SFO in the spotlight once again after stuttering investigations
Now a few years into the Lisa Osofsky era of the Serious Fraud Office (SFO), the jury is still out on the agency’s performance.
There have been successes: white-collar crime lawyers agree that the SFO’s near-€1bn deferred prosecution agreement (DPA) with Airbus in January 2020 was a solid achievement, with Stewarts’ fraud partner David Savage praising the international co-operation involved in securing the plea deal. Continue reading “Hot topics”
I was an incredibly good girl and my mother was incredibly opinionated: I basically did whatever she told me to do! For years I wanted to be a doctor but then I realised I absolutely hated chemistry and you couldn’t be one without chemistry. So I had a crisis after my O-Levels where I thought ‘Oh God what am I going to be then?’ So suddenly my mum said: ‘Right, that’s it then, you’re going to be a lawyer.’ She’s of that generation that absolutely idolised professions – she always called our family doctor by his first name. Continue reading “Disputes perspectives: Claire Shaw”
As he does every year, Stewarts’ head of commercial litigation, Clive Zietman, prepares to address an assembly of disputes partners. It is a customary annual strategy meeting, where the firm attempts to make sense of the market. But he encounters a familiar problem.
‘I’ve become notorious for saying “I don’t have a crystal ball” when predicting market trends. My wife is into all that stuff, so one year I literally took in a crystal ball. It still didn’t work. All I can say is this: things often don’t pan out the way you think they will.’ Continue reading “What’s next?”
I’ve always wanted to be a barrister, since before I can remember. There was no particular event or anything, I just always knew. I must have seen something on TV or the news perhaps. It was easy for me, because once you know what you want to do, it’s easy to follow that path.
I’ve never been an outgoing, loud person. Although I have married my complete opposite! I was the youngest of three children, and a girl with two older brothers, so I was always wrapped up in cotton wool. But I’m quietly confident. Continue reading “Disputes perspectives: Gaby Dosanjh-Pahil”
The health of the English and Welsh court system has long been a cause for genuine concern. Over the last decade, there have been anxieties over the diminishing desirability of a judicial role, not least due to a chronic lack of governmental funding that has resulted in salaries comparatively paltry to private practice positions.
This has been amplified by the introduction of the Judicial Attitudes Survey (JAS), which has given judges the platform to publicly lay out their grievances since 2014. It produced some shocking results. The 2016 edition revealed that nearly half (47%) of High Court judges were considering leaving the judiciary, alongside 41% of Court of Appeal judges and 40% of Circuit judges. A majority of judges (76%), felt they had experienced a deterioration in their working conditions since 2014, with 43% stating that the maintenance of their building was poor. Continue reading “Virtual reality”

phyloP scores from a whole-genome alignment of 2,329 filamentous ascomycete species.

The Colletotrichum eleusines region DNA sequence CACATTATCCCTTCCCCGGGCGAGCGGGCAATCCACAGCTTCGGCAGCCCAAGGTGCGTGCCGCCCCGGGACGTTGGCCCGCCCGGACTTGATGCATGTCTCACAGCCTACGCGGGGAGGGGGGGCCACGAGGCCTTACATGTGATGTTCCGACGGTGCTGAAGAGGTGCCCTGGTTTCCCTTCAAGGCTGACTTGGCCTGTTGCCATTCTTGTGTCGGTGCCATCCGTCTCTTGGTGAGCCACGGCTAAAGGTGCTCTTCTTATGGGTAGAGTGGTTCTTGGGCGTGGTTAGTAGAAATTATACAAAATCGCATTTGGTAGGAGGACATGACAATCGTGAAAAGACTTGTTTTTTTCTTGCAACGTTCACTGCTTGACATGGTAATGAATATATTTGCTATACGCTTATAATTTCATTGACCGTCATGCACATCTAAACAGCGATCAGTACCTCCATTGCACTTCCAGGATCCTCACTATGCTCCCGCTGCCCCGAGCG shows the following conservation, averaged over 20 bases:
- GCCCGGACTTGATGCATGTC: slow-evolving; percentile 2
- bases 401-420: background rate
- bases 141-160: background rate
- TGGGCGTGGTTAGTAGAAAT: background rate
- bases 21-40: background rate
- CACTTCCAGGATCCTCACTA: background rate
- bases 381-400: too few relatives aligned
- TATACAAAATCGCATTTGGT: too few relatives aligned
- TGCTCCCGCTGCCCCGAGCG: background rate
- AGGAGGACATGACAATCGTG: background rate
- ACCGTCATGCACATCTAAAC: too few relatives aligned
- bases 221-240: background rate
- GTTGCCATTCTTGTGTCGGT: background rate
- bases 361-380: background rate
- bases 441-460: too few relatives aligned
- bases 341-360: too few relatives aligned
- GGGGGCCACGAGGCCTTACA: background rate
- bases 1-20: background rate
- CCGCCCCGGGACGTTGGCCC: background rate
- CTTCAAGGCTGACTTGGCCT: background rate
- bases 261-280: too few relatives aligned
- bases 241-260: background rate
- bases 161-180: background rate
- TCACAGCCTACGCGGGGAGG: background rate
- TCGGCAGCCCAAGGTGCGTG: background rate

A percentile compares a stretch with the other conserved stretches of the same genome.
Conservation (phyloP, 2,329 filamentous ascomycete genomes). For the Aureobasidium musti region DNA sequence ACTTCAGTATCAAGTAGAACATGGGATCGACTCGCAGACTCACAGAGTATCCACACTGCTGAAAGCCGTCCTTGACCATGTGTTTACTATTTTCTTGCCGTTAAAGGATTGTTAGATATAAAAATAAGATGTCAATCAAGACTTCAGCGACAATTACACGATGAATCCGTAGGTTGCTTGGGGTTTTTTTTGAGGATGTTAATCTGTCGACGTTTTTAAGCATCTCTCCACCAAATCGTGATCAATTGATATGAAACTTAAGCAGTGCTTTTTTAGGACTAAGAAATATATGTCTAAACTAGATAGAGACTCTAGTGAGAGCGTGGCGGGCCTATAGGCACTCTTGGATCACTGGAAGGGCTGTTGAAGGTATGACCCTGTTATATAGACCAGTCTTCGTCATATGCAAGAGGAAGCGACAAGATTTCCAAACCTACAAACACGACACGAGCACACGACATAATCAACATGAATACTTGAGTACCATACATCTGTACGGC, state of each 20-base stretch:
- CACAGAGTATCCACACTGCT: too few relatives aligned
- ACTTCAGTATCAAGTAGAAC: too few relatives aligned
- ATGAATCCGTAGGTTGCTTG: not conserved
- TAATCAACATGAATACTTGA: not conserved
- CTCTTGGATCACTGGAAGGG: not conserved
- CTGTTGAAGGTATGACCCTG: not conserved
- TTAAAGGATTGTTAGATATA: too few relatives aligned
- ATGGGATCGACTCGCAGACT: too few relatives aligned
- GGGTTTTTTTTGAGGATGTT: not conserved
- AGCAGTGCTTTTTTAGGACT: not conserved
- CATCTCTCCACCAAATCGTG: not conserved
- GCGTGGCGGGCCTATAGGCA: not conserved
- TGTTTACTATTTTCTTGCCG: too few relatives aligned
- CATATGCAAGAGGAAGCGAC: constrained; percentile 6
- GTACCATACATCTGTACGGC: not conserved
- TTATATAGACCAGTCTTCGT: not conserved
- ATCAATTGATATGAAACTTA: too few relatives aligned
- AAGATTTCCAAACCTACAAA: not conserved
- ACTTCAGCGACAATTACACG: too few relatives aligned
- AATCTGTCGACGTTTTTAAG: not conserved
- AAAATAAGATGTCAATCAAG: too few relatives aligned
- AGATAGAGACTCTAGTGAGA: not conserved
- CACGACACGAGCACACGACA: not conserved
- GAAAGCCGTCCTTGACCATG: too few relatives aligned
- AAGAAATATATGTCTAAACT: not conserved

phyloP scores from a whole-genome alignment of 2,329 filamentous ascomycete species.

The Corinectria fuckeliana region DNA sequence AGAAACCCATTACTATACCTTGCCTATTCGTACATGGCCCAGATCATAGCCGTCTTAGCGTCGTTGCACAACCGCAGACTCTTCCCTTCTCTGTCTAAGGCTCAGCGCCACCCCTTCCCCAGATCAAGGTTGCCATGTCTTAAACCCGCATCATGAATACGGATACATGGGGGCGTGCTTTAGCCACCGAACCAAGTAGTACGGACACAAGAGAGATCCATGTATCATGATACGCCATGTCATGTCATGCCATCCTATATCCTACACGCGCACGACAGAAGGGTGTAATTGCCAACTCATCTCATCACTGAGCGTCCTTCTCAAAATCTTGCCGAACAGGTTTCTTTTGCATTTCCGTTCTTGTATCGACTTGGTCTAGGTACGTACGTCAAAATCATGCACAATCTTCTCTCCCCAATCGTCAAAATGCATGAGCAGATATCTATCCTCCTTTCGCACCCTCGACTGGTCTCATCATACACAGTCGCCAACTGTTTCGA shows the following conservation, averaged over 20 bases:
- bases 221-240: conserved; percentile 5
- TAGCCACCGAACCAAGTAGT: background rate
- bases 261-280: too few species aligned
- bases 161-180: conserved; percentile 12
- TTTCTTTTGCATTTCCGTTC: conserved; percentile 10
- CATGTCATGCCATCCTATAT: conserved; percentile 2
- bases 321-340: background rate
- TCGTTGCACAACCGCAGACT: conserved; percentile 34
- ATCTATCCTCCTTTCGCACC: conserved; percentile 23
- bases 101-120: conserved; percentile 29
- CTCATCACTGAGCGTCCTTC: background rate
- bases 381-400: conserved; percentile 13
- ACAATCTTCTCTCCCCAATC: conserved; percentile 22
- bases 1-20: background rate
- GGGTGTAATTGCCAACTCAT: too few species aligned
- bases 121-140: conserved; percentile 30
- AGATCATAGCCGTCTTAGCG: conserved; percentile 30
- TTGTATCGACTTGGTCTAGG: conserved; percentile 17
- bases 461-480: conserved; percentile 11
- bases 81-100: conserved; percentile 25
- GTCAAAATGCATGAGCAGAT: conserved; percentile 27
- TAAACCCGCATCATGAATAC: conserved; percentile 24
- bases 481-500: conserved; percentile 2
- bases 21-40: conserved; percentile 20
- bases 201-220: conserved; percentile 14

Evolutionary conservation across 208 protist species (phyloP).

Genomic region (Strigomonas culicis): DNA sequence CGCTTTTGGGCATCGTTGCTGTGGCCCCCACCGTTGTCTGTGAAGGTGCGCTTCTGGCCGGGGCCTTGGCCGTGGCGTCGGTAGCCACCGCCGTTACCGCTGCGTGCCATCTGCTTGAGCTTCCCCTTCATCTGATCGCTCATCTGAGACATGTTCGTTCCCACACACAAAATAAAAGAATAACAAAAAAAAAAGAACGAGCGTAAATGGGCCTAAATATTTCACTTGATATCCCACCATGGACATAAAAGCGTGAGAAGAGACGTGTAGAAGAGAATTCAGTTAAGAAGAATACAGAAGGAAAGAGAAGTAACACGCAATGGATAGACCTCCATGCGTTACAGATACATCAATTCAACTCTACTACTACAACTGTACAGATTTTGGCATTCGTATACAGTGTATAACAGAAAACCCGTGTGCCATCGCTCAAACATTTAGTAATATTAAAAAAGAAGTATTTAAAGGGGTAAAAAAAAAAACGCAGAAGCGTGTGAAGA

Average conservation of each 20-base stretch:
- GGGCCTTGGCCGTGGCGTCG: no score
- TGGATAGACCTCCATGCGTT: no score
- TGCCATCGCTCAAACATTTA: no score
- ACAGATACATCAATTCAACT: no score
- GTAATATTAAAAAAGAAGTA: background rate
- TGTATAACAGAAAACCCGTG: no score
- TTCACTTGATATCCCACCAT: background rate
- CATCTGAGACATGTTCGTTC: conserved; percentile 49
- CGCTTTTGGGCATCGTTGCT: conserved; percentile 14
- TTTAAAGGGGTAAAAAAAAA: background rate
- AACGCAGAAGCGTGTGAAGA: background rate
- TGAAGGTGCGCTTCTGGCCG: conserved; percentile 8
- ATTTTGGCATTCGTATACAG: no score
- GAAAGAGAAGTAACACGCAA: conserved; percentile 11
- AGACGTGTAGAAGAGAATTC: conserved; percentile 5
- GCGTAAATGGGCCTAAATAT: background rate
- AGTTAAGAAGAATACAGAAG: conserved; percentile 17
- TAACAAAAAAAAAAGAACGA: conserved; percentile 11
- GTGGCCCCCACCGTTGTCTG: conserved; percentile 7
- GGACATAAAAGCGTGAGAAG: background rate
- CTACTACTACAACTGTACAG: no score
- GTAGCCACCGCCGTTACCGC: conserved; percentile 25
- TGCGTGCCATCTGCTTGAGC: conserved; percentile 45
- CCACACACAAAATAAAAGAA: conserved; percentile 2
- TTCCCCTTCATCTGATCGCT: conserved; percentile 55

‘We’re changing law firms just through being who we are and by the different perspectives that we bring,’ Linklaters counsel Jacqueline Chaplin tells Legal Business.
With every generation of disputes practitioners come new perspectives and an enthusiasm to leave a mark on the practice. And, in the past year, firms have been forced to adapt to significant business change in a way that – were they undisturbed by the pandemic – they may have tiptoed around implementing for years. Now, disputes practices have the opportunity to maintain the momentum for modernisation and embrace different perspectives and new challenges. Continue reading “Written in the stars: the up-and-coming generation on the future of disputes”
I’m the youngest of three children. My brother and sister both read law at university, and have become lawyers themselves. My sister is a general counsel, and my brother is a silk. They’re both older than me, and when it came to applying to university, there wasn’t much choice on my part! I benefited a lot from their revision notes…
I briefly contemplated a career in the City, and I did an internship at Goldman Sachs in 2005. It was useful in the sense that it confirmed that I did want to pursue a career in the law. Continue reading “Disputes perspectives: Tony Singla QC”
I’d like to say becoming a lawyer was a very well-thought-out decision in my teenage years, but it wasn’t. I recall taking a career aptitude test at school, and it was one of the few professions I’d actually heard of. Law sounded interesting, and I’ve always enjoyed the legal wrangling in various TV shows. Showing my age, it included the less esoteric ones at the time, like LA Law in the late 80s and early 90s.
I picked Herbert Smith. I applied to a number of places, but I had heard partner Lawrence Collins, now Lord Collins of Mapesbury, speak at a careers event at university. Herbert Smith was well-known as a preeminent litigation firm and so I thought that was where I wanted to go. I wrote to him directly. I didn’t think it would make any difference, but it did. When I started, I was a trainee in his litigation department. I had an opportunity to work with him first hand, and he supported me in the early stages of my career. Continue reading “Disputes perspectives: Tracey Dovaston”